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What’s done is done. No turning back. You can’t go home. Unreviewable play. No breakfast balls. All simple phrases, all meaning the same thing—finality.

The law certainly knows something about finality. That was made clear once again in Juday v. Merck & Co. (In re Zostavax (Zoster Vaccine Live) Prods. Liab. Litig.), 2018 U.S. Dist. LEXIS 212086 (E.D. Pa. Dec. 21, 2018). In Juday, plaintiffs brought a product liability suit against Merck based on an alleged allergic reaction after receiving Merck’s shingles vaccine. Merck moved for summary judgment. The trial court granted Merck’s motion, holding that plaintiffs’ claims were time-barred. The appellate court agreed. The fat lady was singing.

Apparently, the plaintiffs didn’t hear her. They went back to the trial court and filed a motion under FRCP 60(b) to vacate the judgment and restart the litigation. They wanted a do-over.

They gave two reasons.

First, they argued that there had been a significant change in circumstances after the court entered its judgment. Specifically, the Judicial Panel on Multi-District Litigation had ordered the formation of an MDL to address claims against Merck regarding its shingles vaccine. Relying on language in FRCP 60(b)(5), plaintiffs argued that the existence of the newly-minted MDL meant that it was “no longer equitable” to “prospectively” apply the pre-MDL judgment against plaintiffs. Rather than attack this questionable reasoning, the court simply noted that its summary judgment order, unlike an injunction or consent decree, had no “prospective” effect whatsoever. It just dismissed plaintiffs’ case:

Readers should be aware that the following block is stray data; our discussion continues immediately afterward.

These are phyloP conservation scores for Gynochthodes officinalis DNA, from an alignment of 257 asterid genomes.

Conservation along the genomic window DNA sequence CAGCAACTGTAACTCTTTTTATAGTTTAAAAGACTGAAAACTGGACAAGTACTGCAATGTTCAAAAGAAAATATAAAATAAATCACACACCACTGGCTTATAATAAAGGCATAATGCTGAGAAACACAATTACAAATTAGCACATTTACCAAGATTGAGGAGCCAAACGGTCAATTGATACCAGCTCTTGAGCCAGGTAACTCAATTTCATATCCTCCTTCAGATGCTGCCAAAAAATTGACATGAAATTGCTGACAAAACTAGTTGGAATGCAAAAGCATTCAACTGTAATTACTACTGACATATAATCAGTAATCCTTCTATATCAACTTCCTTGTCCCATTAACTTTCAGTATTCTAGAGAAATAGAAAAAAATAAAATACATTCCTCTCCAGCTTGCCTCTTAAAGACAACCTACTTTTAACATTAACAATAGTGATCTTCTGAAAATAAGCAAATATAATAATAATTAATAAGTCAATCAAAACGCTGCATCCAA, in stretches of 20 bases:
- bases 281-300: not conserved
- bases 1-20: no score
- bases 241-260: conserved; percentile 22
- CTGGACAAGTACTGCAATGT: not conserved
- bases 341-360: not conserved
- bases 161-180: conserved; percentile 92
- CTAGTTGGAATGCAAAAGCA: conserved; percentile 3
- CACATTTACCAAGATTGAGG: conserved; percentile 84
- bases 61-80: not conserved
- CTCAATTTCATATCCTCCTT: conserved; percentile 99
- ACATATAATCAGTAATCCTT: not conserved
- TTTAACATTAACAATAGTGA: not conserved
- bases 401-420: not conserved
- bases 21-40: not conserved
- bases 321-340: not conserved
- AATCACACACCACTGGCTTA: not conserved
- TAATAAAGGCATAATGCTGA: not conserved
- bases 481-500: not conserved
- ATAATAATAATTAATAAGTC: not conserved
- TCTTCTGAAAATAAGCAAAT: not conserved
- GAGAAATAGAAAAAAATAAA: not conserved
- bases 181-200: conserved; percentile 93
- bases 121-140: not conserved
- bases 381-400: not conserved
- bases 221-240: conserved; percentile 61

The judgment entered against the plaintiffs in effect simply dismissed their case. The judgment ended the action and imposed no future obligations on any of the parties. There is nothing prospective or ongoing about it.

Second, Plaintiffs argued that their previous lawyer took no depositions and propounded no discovery before Merck filed its summary judgment motion, and that these failures were extraordinary circumstances that warrant vacating the judgment against plaintiffs. The judge disagreed, noting that, while courts have invoked FRCP 60(b) to vacate judgments for counsel inadequacy, those courts did so based on much more egregious circumstances. In one decision, for instance, a court vacated a judgment under FRCP 60(b) because the party’s lawyer actually failed to respond at all to a summary judgment motion. In fact, he failed to file responsive pleadings in 51 other cases. This failure to respond to the very motion that ended the litigation, along with similar failures in 51 other cases, was sufficient to constitute extraordinary circumstances

Here, on the other hand, the plaintiffs’ lawyer did in fact oppose Merck’s summary judgment motion. He just lost. The court held that this was much less an extraordinary circumstance and much more a case of, as he called it, “buyers’ remorse.” Unfortunately for plaintiffs, however, all sales are final.